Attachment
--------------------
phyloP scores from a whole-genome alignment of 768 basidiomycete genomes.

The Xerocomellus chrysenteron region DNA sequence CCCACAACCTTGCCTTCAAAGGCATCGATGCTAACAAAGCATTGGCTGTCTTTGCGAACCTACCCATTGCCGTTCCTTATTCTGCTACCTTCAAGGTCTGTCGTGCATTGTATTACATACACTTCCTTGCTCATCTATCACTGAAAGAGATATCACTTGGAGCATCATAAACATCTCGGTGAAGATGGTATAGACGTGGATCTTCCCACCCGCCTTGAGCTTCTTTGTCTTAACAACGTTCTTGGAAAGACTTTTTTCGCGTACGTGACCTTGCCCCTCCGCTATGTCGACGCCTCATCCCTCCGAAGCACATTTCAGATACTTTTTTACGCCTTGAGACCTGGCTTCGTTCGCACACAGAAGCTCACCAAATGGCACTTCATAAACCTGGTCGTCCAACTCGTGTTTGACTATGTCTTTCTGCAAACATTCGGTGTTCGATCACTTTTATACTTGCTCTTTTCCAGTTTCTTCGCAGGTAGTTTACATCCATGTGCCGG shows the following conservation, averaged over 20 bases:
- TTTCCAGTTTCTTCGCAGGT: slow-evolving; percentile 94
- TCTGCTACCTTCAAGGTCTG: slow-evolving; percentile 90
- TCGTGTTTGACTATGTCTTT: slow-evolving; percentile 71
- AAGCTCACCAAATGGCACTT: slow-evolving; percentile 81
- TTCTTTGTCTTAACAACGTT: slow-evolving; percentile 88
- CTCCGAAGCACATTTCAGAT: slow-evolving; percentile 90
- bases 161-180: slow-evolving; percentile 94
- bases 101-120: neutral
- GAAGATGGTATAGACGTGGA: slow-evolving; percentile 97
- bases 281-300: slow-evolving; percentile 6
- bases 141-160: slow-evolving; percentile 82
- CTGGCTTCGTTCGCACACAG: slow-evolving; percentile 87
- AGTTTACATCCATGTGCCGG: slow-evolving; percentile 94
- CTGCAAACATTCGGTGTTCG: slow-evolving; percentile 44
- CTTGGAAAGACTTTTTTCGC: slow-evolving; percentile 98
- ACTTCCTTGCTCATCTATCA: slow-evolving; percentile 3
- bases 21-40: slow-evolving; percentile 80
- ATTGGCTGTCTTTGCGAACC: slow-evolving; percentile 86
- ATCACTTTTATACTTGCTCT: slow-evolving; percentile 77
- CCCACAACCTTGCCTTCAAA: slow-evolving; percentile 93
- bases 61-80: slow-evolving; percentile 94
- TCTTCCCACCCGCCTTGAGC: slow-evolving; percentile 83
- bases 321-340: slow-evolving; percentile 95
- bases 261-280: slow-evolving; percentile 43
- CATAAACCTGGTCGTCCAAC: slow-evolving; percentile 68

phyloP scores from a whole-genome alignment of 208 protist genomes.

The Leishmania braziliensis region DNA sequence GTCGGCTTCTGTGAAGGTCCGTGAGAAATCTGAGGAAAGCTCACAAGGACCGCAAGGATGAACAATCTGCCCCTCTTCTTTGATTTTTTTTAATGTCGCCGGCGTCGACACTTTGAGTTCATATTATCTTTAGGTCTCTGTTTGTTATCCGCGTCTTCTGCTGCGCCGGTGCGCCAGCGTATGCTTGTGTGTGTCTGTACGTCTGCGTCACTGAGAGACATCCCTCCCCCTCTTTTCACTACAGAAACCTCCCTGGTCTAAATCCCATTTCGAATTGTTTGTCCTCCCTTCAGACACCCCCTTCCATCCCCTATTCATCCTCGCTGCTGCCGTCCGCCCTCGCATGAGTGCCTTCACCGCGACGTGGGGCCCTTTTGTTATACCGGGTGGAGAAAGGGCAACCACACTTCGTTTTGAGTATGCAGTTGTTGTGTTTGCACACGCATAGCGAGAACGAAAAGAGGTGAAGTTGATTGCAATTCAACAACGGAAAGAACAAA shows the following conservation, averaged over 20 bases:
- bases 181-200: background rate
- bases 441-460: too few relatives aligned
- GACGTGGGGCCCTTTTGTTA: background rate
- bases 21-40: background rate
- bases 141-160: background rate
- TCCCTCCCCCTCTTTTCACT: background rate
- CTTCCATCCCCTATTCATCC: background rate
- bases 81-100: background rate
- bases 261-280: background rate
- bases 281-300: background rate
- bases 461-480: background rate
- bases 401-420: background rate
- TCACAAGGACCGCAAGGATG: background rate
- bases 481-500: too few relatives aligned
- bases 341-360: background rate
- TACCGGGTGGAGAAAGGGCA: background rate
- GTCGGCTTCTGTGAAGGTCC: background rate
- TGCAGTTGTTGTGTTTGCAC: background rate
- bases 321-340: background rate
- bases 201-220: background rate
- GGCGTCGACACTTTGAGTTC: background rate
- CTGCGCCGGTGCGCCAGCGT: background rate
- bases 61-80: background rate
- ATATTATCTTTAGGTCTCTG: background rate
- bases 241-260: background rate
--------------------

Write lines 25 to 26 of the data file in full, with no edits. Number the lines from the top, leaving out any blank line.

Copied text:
- bases 321-340: slow-evolving; percentile 95
- bases 261-280: slow-evolving; percentile 43